Kanmen and Jingzuo Arhats

(This article was published in the Shenzhen Daily on December 5, 2016.)

Kanmen Arhat wards off evil at Huayan Temple, Datong, Shanxi Province

Our next two Arhats are named Kanmen and Jingzuo.

Kanmen is the Chinese name reflecting his attribute of "Watching the Door"; his Sanskrit name is Cudapanthaka, which is transliterated into Chinese as Zhucha Bantuojia. The Sanskrit name means "Little Panthaka" or "Panthaka the Younger"; his older brother is Tanshou Luohan, the "Raised Hand Arhat" whom we met a few weeks ago. That one's Sanskrit name is Panthaka, meaning that he and his little brother were "born by the roadside," perhaps a reference to being on the Buddha's path.

Kanmen is famed for his slowness of wit. So slow was he that the other disciples made fun of him, thinking he couldn't learn. But the Buddha gave him a simple verse and task: "Sweeping floor." By repeating this over and over, he learned to focus his mind, attained enlightenment, and actually became a great teacher.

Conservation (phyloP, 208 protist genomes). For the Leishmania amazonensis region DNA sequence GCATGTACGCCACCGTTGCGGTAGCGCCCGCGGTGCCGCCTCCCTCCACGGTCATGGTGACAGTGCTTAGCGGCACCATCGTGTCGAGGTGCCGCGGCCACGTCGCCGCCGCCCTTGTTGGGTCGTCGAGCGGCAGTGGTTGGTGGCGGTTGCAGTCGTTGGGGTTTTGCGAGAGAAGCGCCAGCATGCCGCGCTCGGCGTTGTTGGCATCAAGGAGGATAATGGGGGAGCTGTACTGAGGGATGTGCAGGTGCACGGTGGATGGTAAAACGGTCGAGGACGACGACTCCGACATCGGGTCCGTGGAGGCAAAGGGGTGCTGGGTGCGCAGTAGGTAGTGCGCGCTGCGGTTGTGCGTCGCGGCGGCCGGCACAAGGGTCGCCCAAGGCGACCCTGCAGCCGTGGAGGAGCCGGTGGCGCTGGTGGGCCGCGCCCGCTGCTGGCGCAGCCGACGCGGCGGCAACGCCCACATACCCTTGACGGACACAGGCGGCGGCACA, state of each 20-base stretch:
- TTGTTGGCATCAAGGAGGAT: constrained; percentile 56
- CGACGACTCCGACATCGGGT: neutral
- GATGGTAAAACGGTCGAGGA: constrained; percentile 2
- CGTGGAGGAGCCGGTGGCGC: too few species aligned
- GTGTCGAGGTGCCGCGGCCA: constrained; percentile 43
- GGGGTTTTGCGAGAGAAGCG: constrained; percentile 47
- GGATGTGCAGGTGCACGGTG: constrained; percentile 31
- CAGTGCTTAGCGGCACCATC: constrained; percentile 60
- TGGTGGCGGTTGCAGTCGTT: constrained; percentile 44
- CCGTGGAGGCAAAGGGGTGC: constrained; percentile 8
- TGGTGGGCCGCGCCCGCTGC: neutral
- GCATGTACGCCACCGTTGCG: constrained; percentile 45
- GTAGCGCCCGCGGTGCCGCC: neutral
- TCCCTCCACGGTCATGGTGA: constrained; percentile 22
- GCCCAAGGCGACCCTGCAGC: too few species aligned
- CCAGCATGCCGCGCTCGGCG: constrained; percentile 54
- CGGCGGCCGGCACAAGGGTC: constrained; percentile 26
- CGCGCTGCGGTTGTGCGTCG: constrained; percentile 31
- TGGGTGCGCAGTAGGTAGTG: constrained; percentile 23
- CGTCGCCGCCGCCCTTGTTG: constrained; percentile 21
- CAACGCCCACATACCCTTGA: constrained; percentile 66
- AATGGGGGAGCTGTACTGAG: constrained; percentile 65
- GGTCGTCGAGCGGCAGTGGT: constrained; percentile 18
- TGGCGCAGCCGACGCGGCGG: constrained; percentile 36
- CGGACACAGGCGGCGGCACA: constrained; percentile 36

Why "door-watching"? For one thing, due to his great strength he once accidentally bashed in a door when simply knocking to beg for food. And "sweeping the floor" is an analogy for "cleaning the senses." Combining these incidents, we get "watching the door of the senses to keep things pure."

He is often depicted with hands held in front of him, as if warding off an intruder.

Jingzuo Luohan (Sanskrit Nakula, transliterated Nuojuluo) has a simpler story. He is the "Silently-seated" Arhat who simply sits in meditation, sometimes holding beads.

A former warrior, he is said to have had great physical strength, which translates into the ability to remain seated and focused for long periods.

Jingzuo Arhat holding beads at Huayan Temple, Datong, Shanxi Province

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